I’m a big fan of artist Tracey Emin. Particularly her work in neon. Her neon, like much of her work, focuses on language, sometimes containing swear words and misspellings, and is confessional and highly personal in nature. It is truthful and provocative- she tells us both the wonderful and terrible truths about her own life. It is just this highly personal and confessional nature of her work that appeals to me. There’s a bravery and incredible honesty to have your innermost thoughts permanently writ-large in glowing neon, exposed for everyone to see. Her neon works are also just quite beautiful and moving. And I find that the color of the neon lends nuance to her words. For example, red feels aggressive, while pink feels highly feminine, and white feels ethereal. I also like the feminist themes that run throughout her work.When asked the question by Red Online: “Does society sufficiently value women artists?” She answered “No. Of course not. But it’s changing slowly. We probably just need another 200 years.”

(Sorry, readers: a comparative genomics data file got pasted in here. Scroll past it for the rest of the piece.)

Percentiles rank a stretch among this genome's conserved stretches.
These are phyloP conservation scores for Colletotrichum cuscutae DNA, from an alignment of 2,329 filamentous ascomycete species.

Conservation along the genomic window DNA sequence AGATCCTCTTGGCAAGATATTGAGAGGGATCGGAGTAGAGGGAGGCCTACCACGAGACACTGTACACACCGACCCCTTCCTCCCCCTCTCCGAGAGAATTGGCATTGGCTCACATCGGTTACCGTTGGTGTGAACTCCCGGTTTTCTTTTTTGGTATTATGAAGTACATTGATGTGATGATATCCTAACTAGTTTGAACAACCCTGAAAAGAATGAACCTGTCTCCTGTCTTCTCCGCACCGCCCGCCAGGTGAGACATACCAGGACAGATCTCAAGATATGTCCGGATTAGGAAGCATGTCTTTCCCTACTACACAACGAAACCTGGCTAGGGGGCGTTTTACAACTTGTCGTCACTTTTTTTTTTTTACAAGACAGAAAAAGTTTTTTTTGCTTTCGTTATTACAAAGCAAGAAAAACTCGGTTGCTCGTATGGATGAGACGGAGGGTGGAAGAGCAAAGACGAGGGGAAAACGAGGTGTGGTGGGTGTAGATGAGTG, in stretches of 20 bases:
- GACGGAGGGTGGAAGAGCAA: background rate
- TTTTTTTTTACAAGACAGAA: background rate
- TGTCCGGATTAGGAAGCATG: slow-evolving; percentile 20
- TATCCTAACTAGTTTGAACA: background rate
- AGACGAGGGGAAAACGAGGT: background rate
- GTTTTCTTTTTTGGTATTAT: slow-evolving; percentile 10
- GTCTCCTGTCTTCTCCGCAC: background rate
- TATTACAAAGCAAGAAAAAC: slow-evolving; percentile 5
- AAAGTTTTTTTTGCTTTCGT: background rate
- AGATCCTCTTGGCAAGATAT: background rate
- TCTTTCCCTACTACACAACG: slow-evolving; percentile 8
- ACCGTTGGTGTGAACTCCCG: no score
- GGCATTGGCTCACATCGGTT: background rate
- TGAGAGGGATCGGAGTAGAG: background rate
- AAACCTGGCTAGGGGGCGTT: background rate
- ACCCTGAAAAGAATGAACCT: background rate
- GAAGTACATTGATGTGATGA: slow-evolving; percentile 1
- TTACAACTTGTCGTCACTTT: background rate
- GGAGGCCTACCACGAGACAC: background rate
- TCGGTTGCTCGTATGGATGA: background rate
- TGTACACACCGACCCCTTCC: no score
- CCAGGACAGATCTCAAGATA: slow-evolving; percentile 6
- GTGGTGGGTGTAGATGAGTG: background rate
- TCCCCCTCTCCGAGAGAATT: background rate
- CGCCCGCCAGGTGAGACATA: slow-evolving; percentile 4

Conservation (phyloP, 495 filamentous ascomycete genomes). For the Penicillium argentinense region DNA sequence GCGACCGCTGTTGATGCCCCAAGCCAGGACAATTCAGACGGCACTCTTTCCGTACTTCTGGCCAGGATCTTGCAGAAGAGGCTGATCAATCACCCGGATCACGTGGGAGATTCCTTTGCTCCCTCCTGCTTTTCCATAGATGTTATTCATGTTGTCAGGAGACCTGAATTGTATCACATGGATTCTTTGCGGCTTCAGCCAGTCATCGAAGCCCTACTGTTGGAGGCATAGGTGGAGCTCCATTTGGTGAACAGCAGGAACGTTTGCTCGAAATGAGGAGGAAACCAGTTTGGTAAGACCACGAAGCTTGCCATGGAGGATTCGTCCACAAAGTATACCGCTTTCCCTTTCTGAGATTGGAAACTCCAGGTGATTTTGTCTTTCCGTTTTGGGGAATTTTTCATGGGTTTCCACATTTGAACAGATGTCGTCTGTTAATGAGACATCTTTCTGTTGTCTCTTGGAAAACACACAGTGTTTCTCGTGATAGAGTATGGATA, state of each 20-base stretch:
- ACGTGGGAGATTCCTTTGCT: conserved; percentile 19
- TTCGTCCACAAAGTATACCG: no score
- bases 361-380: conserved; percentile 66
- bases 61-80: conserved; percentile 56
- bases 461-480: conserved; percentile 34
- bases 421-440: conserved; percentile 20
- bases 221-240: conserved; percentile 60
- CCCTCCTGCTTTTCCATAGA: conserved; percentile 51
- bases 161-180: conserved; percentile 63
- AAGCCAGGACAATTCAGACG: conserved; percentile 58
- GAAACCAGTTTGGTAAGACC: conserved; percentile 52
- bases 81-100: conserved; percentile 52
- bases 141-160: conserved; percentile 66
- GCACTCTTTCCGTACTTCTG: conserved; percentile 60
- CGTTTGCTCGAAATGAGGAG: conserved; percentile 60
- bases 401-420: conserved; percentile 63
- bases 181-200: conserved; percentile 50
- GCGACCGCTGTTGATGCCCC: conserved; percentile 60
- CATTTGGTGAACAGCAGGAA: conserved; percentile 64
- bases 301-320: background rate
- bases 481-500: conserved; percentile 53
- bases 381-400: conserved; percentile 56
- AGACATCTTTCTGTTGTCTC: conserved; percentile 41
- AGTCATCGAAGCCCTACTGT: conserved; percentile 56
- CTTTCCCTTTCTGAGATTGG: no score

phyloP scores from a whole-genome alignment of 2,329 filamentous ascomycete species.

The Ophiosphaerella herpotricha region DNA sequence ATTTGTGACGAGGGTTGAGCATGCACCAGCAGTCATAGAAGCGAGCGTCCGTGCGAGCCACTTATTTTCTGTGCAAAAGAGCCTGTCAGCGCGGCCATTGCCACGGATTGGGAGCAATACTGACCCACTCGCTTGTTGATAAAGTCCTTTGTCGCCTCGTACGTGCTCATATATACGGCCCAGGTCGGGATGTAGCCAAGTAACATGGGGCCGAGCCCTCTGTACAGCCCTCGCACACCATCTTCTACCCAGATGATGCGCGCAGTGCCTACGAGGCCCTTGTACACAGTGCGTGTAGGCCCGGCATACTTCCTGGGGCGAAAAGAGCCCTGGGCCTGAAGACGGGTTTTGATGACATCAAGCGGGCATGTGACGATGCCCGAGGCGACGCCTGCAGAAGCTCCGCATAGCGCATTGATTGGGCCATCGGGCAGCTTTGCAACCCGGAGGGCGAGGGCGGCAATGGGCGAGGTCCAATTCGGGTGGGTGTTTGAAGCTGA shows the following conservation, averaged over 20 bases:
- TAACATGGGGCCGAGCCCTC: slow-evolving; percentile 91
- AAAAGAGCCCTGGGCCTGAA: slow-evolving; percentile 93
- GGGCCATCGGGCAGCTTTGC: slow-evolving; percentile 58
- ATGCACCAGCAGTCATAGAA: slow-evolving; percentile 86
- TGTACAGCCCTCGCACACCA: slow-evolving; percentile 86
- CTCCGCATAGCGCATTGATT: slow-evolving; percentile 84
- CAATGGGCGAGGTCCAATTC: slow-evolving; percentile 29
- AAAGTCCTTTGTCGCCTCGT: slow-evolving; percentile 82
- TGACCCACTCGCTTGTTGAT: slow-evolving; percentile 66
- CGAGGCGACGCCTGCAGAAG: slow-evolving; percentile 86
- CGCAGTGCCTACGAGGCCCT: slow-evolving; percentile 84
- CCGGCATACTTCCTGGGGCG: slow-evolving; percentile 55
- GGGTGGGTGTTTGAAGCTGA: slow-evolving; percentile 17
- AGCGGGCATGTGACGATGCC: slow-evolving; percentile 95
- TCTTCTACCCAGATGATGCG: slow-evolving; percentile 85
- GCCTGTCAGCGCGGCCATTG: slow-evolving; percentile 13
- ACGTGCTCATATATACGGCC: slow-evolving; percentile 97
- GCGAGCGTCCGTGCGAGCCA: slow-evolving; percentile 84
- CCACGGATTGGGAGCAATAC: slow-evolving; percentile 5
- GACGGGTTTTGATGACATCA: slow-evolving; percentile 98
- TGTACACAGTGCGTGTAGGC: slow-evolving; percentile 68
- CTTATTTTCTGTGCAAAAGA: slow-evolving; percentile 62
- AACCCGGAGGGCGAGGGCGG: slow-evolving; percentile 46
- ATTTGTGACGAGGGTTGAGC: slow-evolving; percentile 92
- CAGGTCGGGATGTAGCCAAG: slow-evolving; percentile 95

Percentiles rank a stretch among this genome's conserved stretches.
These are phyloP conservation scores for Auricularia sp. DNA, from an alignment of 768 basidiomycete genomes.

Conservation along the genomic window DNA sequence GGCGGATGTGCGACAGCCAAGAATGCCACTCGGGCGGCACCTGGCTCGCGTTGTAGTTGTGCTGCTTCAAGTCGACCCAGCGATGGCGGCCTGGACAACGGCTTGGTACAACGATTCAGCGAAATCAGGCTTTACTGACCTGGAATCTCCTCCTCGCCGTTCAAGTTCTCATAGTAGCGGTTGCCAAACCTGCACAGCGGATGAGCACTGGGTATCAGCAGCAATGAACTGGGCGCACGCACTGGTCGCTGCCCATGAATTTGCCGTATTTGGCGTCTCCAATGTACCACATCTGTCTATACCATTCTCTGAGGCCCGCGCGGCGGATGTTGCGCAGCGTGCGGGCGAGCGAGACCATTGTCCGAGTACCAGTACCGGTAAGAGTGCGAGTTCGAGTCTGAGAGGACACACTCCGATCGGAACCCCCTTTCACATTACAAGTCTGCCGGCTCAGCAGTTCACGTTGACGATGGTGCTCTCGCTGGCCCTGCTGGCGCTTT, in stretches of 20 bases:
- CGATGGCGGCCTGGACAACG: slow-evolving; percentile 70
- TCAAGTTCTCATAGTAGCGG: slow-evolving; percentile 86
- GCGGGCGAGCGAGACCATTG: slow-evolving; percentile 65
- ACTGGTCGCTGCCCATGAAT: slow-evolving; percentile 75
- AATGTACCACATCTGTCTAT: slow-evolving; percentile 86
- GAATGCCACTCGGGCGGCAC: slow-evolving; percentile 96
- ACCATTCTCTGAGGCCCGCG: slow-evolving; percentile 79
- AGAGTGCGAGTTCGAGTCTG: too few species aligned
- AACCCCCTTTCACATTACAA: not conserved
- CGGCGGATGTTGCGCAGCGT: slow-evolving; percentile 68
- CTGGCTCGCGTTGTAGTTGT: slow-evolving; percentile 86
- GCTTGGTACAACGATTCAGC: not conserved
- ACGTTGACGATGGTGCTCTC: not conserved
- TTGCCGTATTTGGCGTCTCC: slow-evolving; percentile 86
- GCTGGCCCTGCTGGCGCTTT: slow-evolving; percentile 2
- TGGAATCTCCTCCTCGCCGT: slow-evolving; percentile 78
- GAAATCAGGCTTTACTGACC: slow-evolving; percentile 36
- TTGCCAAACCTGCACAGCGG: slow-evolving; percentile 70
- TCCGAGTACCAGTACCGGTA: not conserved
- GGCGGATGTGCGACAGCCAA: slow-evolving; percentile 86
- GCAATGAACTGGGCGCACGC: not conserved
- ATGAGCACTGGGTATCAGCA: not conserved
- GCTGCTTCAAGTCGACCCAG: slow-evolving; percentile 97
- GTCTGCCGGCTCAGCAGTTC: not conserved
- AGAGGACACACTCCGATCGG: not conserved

Once referred to as the “enfant terrible” of the British art world, she has since gone on to represent Britain at the Venice Biennale in 2007, became a member of the Royal Academy of Art (joining just one other woman at the time), and was nominated for the Turner prize. And many people in the fashion world know her for her collaborations with handbag design house Longchamp and jeweler Stephen Webster.